By Paul Bedard, Washington Whispers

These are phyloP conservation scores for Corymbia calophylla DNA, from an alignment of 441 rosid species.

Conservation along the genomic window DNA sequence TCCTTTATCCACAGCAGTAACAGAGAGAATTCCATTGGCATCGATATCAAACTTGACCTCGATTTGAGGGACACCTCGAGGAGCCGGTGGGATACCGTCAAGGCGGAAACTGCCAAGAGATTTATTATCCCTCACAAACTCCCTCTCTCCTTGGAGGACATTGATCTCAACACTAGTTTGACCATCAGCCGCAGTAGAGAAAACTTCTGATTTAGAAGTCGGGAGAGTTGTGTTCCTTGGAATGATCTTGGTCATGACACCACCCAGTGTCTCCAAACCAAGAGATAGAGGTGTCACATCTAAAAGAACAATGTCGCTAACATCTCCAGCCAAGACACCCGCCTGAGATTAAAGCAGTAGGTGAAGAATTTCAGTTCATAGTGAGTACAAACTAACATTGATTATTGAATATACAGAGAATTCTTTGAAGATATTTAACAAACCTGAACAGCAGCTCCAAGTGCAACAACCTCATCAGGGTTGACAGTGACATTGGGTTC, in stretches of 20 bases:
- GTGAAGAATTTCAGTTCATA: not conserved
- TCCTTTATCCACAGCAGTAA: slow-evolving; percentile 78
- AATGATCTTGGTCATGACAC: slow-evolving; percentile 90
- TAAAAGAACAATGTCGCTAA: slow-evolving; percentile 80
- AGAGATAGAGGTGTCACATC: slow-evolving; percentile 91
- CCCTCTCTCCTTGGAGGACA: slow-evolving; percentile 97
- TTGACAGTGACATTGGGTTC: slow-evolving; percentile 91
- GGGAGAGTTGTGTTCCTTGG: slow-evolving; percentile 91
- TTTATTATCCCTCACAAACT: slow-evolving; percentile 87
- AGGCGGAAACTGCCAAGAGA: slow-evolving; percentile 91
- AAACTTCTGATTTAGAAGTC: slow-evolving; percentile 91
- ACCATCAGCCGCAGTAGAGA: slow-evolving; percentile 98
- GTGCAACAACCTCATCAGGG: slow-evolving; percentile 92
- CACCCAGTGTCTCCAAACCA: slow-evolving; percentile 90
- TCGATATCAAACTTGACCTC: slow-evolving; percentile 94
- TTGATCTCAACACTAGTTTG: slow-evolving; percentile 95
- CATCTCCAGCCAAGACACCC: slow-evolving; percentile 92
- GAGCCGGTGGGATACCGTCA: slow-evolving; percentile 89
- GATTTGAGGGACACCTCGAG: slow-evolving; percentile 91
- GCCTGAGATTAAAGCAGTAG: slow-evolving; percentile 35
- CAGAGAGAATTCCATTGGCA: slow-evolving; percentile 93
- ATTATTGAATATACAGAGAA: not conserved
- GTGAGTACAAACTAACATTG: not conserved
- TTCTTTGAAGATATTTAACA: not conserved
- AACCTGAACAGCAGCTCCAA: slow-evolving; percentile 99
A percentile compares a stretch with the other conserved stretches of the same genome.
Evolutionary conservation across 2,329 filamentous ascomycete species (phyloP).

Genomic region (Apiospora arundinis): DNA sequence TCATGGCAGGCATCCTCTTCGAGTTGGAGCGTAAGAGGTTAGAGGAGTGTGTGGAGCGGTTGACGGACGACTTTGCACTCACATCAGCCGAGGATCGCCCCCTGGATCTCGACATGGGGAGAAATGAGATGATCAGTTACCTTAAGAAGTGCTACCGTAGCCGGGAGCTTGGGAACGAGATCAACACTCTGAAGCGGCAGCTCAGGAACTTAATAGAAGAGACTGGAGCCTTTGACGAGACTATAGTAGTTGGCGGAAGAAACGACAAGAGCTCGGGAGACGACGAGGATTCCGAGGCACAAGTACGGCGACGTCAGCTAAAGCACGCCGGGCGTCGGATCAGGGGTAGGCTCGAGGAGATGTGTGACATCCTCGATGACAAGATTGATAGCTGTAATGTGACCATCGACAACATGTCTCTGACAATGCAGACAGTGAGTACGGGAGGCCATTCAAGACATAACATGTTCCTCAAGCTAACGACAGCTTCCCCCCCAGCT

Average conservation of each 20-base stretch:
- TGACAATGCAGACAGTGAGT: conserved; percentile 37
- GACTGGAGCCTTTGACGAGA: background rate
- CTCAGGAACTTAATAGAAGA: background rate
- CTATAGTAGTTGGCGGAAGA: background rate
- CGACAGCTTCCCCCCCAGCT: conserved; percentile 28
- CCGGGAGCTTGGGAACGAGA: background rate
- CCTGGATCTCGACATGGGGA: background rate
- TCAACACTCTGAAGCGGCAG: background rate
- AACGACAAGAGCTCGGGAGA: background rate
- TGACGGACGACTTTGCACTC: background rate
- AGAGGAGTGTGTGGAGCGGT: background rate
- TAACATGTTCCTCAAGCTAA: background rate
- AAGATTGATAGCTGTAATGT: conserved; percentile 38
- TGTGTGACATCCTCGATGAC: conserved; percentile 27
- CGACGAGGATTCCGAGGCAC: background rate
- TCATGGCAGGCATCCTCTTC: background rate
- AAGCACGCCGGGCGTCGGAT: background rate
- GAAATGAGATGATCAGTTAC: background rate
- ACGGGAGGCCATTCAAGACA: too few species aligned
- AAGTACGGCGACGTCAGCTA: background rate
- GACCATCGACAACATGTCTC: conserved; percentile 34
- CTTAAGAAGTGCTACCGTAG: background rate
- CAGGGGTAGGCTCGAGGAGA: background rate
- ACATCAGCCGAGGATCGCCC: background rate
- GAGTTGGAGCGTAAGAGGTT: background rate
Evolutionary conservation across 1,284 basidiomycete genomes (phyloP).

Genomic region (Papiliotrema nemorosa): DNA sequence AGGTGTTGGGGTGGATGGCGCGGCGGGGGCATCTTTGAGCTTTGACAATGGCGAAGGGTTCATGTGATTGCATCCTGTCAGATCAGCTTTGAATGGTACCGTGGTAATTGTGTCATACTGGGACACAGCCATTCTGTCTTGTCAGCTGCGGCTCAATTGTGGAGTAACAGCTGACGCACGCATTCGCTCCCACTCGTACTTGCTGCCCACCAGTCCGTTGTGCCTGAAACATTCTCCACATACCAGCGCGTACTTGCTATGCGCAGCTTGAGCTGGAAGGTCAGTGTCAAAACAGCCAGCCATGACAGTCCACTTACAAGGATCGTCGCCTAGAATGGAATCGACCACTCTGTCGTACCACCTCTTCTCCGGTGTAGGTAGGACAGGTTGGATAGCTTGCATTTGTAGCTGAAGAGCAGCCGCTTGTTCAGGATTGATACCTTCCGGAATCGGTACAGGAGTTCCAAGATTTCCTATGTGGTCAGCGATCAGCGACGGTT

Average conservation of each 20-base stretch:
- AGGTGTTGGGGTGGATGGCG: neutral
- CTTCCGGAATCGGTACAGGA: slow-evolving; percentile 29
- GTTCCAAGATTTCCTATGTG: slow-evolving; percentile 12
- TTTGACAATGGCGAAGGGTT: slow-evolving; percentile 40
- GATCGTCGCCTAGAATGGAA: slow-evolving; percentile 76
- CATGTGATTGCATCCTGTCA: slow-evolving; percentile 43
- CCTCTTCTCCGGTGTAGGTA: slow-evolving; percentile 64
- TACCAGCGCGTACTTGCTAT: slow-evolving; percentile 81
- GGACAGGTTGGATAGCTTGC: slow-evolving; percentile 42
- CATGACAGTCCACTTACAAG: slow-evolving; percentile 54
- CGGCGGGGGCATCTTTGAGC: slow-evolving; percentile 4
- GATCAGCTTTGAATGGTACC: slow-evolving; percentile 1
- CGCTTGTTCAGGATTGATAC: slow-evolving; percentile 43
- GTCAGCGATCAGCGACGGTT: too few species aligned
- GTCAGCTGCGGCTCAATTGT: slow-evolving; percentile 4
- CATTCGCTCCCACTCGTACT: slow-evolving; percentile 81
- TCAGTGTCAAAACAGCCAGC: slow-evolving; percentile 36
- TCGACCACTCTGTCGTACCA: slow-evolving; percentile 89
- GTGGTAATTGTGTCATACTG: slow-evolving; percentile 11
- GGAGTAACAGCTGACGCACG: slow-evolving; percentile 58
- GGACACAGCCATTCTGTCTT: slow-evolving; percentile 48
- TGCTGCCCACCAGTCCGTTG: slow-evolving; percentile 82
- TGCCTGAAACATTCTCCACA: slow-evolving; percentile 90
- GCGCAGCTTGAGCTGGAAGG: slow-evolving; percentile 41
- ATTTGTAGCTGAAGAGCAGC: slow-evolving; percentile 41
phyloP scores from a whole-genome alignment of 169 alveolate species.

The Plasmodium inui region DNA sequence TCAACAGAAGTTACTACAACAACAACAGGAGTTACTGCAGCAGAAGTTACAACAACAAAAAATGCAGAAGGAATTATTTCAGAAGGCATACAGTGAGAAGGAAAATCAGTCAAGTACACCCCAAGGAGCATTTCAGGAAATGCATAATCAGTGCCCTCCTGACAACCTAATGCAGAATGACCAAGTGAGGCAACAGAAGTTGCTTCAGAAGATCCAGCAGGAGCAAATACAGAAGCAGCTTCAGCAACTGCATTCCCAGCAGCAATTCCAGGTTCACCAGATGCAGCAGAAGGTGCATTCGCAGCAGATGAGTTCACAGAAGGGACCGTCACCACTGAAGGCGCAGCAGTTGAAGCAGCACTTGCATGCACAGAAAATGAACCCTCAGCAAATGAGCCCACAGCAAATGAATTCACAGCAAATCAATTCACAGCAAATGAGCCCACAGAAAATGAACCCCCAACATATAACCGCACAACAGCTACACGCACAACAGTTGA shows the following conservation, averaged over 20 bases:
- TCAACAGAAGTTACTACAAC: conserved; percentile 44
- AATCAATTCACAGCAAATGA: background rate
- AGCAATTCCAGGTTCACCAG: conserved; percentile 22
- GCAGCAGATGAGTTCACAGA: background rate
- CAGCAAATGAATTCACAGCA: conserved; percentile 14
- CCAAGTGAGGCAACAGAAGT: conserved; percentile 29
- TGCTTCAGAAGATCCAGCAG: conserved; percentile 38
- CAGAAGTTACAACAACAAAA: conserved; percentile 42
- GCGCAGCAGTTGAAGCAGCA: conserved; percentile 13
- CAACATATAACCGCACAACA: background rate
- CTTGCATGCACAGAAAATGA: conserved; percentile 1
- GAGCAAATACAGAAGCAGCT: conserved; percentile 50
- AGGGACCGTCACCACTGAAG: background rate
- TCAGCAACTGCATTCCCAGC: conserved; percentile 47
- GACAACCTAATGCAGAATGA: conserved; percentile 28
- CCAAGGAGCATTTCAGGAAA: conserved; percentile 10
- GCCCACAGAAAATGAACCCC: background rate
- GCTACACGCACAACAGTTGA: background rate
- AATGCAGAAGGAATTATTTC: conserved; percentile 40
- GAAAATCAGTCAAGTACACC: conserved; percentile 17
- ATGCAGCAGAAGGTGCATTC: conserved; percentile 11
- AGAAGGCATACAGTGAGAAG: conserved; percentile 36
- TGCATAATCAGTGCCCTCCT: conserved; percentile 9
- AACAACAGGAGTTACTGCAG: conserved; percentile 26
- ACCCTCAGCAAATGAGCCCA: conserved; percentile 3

It's going to be hard to do, but the administration and some lawmakers are interested in using an international grading index for American schools. Reason: It shows how well, or poorly, U.S. students are doing compared with others around the world, a key to President Obama's effort to boost math and science stores to levels of high-performing countries. The hurdle: state and local officials who sneer at international grading benchmarks. Still, the administration has taken a keen interest in a new American Institutes for Research study that reveals the shortfalls of U.S. education compared with other countries. How bad is it? Asian students outperform ours in math. We do our best in Massachusetts, Minnesota, New Jersey, New Hampshire, Kansas, and Vermont, where fourth graders perform at B levels on the international scale. The study by the influential nonprofit provides a pathway for schools to implement the standards.
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